The Untapped Potential For Airlines In Nigeria - SIMPLY FLYING
Nigeria is the world’s seventh-largest country and is set to grow to become the fifth largest by 2030. Rich in oil and in a prime location for business and shipping, the potential for Nigeria to become a major aviation hub is huge.
IATA projects that Africa as a whole will become one of the fastest-growing regions for aviation over the next 20 years, expanding annually at some 5%. Nigeria is in a prime position to snag a good proportion of this growth. AviaDev Consult powered by MIDAS Aviation has today published a paper investigating Nigeria’s aviation potential; here’s what they found out.
The local carriers
Nigeria has a total of nine local carriers, although most are really quite small. The largest two are Air Peace and Arik Air, which together provide more than a quarter of domestic seats.
Air Peace has seen some growth in recent months, launching new routes and placing a large order for new aircraft. Right now, the airline has some 11 Boeing 737s and two 777s, alongside seven Embraer 145s and one Dornier 328. Air Peace has 30 new Embraer E2-195s on order.
Arik Air currently only has a short-haul fleet, consisting of Boeing 737s, Bombardier CRJs and a single Dash-8. However, it clearly has long haul aspirations, with an order in place for more 737s as well as nine Boeing 787 Dreamliners.
AviaDev Consult recognizes a significant ‘churn’ in the local Nigerian airline market. Since the financial year 2015/16, there have been four market failures of airlines, alongside eight new entrants to the industry. Only four that were active during that period are still in business now.
The foreign carriers
In the international market, Nigerian carriers are very much in the minority. Between them, they operate just 5% of Nigeria’s international seats, compared to the largest carrier, Emirates, who provides 12%.
Following Emirates, Ethiopian Airlines is the second-largest at 11%, followed by Lufthansa, British Airways and Turkish Airlines.
Despite their size, international airlines can sometimes find operating in Nigeria to be challenging too. AviaDev Consult notes that, while the number of airlines providing international connections has grown, only 23 are the same airlines that were operating three years ago. In total, nine have exited the market, and 13 are new operators.
A difficult market
Part of the reason Nigeria’s aviation sector is not growing perhaps as quickly as it should is down to the challenges of operating in the local market. AviaDev Consult notes that many people in Nigeria prefer to buy their tickets with cash, and often just shortly before they are due to fly. This leads to difficulties in managing revenue for airlines.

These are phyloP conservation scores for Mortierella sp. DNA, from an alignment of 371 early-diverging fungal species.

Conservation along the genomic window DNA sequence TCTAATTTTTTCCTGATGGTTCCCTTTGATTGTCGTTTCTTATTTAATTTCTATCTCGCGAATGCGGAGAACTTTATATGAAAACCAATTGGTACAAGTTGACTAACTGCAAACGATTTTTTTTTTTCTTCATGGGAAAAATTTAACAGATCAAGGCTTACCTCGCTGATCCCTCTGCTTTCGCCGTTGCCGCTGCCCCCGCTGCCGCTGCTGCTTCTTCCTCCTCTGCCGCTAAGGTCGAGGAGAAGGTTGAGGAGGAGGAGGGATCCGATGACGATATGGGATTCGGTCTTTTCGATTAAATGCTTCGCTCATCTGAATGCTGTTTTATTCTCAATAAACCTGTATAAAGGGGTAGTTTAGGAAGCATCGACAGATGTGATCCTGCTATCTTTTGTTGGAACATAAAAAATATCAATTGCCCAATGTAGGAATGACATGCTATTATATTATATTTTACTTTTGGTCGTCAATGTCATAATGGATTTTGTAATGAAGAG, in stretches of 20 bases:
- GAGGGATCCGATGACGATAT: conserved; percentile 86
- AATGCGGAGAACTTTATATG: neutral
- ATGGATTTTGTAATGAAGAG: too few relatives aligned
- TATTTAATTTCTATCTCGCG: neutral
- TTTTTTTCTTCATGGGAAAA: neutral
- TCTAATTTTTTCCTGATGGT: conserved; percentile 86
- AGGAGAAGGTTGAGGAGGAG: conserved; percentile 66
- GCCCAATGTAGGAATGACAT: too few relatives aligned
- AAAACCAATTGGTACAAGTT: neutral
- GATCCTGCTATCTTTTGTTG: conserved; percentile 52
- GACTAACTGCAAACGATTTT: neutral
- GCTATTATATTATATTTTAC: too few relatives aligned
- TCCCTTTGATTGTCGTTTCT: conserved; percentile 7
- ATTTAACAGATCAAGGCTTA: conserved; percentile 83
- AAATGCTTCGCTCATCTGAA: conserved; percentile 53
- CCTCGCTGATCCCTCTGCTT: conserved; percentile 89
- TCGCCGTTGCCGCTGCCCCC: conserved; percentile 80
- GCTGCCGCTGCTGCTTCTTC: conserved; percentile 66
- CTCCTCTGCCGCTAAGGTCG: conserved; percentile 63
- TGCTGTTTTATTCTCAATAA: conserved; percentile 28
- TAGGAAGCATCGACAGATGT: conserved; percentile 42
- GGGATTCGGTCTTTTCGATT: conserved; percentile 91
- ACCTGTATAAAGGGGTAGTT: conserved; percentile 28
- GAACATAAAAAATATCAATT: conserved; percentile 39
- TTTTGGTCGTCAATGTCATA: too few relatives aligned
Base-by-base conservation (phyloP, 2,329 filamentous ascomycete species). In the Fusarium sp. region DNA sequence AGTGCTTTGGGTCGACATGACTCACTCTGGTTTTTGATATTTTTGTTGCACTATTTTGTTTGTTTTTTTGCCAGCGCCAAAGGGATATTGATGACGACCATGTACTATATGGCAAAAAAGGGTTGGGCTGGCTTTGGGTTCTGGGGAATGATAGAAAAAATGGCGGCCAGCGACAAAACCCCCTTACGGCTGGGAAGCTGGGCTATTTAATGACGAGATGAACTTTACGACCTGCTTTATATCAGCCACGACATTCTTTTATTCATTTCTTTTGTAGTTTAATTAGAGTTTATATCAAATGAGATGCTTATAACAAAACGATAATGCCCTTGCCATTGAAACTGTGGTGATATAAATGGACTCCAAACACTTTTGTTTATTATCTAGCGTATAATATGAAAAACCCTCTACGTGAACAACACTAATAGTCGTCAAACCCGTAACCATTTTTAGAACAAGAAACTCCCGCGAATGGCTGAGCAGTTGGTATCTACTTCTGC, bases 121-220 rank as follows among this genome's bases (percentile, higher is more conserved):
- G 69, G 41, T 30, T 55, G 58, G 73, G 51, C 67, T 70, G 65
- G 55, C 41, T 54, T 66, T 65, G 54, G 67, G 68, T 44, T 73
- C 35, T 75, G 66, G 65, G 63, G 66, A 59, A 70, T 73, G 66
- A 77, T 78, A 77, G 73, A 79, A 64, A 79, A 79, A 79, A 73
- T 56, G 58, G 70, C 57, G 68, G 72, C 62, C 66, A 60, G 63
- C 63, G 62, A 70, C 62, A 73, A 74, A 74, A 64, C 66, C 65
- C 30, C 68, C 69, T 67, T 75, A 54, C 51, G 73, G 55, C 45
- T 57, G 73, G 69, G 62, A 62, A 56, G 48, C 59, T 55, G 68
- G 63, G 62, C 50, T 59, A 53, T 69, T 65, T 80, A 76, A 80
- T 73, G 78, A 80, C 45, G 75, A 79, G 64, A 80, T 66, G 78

Stimulating the market is also not as simple as it is elsewhere, with little impact to be had from common marketing methods such as online. Then there’s the cost and complication of visas, which highly limit the free movement in and out of the country.
Flying in Nigeria is not cheap either, which to date has led to a low propensity to fly. Figures suggest that less than 10% of the country’s population flies with any regularity. Adebukola Daramola and Tunde Fagbemi noted in their peer reviewed article that,
“High costs related to provision of airline services appear to be a major factor driving prohibitive air fares.”
In order to make air travel a more realistic option for passengers, more effort is needed to drive down the cost of providing air services. Daramola and Fagbemi recommend initiatives such as tax breaks for new entrants to the supply side, more cooperation among airlines and the use of sustainable energy to drive down the costs of running airports.
AviaDev Consult concludes that Nigeria is a destination that is ripe for aviation expansion. Despite all the recent talk about a national airline, this isn’t necessarily the right solution for Nigeria. While there are still social and regulatory barriers to overcome, much is being done behind the scenes to secure a fruitful future for the nation.
The paper concludes by recommending Nigeria looks to other emerging nations for inspiration. We’ve watched this year as Vietnam has gone from being a ‘nation with potential’ to becoming a rising international player in aviation. Hopefully, Nigeria’s governments, businesses and airlines can work together to ensure the same happy outcome for their country too.